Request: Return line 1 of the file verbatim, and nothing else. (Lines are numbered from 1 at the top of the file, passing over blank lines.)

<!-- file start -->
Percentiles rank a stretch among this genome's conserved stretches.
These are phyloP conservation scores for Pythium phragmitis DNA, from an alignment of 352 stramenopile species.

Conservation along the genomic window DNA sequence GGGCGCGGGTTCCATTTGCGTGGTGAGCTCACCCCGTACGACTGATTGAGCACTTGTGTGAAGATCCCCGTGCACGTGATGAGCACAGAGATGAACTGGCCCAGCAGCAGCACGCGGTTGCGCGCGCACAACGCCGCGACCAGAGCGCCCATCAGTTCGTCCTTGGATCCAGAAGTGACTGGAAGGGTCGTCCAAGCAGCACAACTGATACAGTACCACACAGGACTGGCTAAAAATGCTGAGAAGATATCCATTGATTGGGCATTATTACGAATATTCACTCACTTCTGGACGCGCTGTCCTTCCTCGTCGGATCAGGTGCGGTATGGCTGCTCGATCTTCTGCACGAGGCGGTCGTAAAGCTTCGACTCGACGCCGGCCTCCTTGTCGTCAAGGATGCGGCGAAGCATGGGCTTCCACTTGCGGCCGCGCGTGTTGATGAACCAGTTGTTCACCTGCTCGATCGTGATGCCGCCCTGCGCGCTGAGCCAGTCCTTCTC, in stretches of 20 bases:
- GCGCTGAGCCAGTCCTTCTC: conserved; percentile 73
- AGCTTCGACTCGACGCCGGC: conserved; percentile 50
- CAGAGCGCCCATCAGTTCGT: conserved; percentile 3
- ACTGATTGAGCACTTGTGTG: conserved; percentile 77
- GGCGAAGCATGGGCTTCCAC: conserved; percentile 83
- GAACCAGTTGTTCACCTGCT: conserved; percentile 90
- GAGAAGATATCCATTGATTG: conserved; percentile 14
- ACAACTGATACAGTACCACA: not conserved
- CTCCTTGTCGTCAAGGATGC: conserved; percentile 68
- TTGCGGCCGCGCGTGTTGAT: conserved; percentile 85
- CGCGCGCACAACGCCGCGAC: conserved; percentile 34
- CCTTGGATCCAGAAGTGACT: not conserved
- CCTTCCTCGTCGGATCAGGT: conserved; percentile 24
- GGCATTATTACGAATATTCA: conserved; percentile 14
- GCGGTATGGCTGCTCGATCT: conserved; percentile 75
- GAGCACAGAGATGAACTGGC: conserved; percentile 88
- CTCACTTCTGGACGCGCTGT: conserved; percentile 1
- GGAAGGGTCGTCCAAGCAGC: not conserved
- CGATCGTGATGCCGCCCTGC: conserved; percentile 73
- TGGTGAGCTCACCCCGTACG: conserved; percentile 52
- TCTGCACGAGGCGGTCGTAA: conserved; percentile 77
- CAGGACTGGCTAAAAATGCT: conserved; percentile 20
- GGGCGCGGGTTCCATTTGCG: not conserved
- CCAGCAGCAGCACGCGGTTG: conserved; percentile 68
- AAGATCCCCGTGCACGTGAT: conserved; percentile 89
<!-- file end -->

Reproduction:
Percentiles rank a stretch among this genome's conserved stretches.